Recently, Trump advisor Stephen Miller announced plans to bar documented immigrants from citizenship if they or their families have ever used social assistance programs such as food stamps or welfare. Such action reflects stereotypes about who uses social assistance — in the United States, people of color take the blame. Not only are these stereotypes often incorrect, they are also deeply rooted in a long history of race and racism in America.
It is important to understand that racial minorities and immigrants do not necessarily use more public resources than native-born whites. Racial minorities and immigrants do tend to have lower incomes and levels of education than native-born whites, but research shows that they do not excessively use social assistance programs when compared with other groups.
- Sandra K Danziger. 2010. “The Decline of Cash Welfare and Implications for Social Policy and Poverty.” Annual Review of Sociology 36: 523-545.
- Andrew Cherlin, Bianca Frogner, David Ribar, and Robert Moffitt. 2009. “Welfare Reform in the Mid-2000s: How African American and Hispanic Families in Three Cities are Faring.” The ANNALS of the American Academy of Political and Social Science 621(1): 178-201.
Americans’ attitudes towards welfare — particularly myths that certain groups overuse programs such as welfare and food stamps — are heavily rooted in politics of race and racism. In fact, several scholars have illustrated how political and ideological opposition to social spending are shaped by racial appeals. Even in the post Civil Rights era, political figures use implicit messaging and coded language to attack social spending programs and recipients of these programs, subtly implying racial minorities overuse such programs, thus perpetuating these racist narratives.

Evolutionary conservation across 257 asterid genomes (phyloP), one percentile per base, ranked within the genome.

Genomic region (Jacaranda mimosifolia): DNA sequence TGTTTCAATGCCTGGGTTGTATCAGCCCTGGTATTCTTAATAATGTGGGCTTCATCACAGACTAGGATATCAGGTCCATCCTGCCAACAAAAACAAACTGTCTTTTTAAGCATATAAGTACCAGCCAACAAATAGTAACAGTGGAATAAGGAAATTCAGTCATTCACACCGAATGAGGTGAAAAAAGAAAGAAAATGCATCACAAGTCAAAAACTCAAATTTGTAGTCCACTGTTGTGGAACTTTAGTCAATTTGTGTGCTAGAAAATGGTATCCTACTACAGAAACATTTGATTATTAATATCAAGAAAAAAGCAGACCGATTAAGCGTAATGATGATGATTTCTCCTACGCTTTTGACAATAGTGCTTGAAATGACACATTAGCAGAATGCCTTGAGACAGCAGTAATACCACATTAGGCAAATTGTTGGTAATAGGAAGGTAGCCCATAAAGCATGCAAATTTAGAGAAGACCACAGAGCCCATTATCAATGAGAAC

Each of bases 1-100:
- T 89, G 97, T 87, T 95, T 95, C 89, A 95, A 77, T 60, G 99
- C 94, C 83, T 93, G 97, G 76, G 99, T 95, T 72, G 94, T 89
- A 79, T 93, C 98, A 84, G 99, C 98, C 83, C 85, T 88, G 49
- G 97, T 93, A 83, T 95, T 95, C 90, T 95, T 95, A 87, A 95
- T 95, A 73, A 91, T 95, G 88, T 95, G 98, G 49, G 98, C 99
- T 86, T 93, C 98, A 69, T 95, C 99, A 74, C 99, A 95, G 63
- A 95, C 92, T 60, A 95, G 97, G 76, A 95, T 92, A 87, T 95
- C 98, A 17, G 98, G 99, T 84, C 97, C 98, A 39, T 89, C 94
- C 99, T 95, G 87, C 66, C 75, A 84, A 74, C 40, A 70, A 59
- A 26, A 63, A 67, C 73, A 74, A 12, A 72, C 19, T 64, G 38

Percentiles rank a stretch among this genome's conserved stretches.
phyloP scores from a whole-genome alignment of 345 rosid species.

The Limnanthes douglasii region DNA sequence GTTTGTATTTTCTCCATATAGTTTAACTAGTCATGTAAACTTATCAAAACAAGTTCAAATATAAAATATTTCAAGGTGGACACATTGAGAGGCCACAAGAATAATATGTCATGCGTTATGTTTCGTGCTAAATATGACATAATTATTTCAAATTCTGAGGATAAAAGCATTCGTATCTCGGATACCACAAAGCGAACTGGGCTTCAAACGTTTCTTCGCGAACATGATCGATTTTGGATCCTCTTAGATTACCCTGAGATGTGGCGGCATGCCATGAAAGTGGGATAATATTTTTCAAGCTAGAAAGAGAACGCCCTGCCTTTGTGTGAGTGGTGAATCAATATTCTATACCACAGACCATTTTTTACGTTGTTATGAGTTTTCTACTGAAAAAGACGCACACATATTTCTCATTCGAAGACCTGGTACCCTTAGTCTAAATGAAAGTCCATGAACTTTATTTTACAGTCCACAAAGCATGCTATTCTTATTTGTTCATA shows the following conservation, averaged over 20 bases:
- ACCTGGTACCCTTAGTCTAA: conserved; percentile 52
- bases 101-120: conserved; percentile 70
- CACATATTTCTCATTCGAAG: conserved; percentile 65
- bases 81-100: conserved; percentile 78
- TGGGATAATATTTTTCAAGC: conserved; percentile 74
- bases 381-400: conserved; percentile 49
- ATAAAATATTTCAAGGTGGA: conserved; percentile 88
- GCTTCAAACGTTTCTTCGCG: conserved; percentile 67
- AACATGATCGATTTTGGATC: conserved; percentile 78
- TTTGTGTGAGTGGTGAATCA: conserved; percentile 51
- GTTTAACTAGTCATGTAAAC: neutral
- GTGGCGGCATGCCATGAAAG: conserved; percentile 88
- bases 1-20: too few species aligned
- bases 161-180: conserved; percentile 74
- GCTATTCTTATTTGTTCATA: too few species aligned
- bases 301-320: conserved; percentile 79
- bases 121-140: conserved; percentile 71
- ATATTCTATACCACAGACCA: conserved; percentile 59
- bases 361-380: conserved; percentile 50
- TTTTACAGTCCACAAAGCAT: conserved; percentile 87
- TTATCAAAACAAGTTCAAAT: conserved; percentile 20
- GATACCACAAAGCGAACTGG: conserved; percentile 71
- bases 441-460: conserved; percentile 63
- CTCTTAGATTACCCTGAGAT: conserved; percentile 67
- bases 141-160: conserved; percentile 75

- Sanford Schram, Joe Soss, and Richard C. Fording. 2003. Race and the Politics of Welfare Reform. Ann Arbor, MI: University of Michigan Press.
- Joshua J. Dyck and Laura S. Hussey. 2008. “The End of Welfare as We Know It?Durable Attitudes in a Changing Information Environment.” Public Opinion Quarterly 72(4): 589-618.
- Ian Haney López. 2014. Dog Whistle Politics: How Coded Racial Appeals Have Reinvented Racism and Wrecked the Middle Class. New York: Oxford University Press.
Miller’s plan to bar citizenship for immigrants who have used social spending programs must also be understood as a consequence of historical racism in the American welfare state. During the 19th and 20th centuries, white working-class immigrants from a variety of European countries accessed social spending programs, opportunities for home ownership, and union membership due to their racial privilege. On the other hand, Blacks and other non-white groups — including non-white immigrants– were denied the same opportunities. This heightened racial inequality while simultaneously validating racist beliefs about minorities and immigrants. In short, while Miller’s plan seems to primarily focus on immigration, it most certainly also about race.
- Cybelle Fox. 2012. Three Worlds of Relief: Race, Immigration, and the American Welfare State from the Progressive Era to the New Deal. Princeton, NJ: Princeton University Press.
- Ira Katznelson. 2005. When Affirmative Action was White. New York: W.W. Norton & Company.
- Vilna Bashi Treitler. 2013. The Ethnic Project: Transforming Racial Fiction into Ethnic Factions. Palo Alto: Stanford University Press.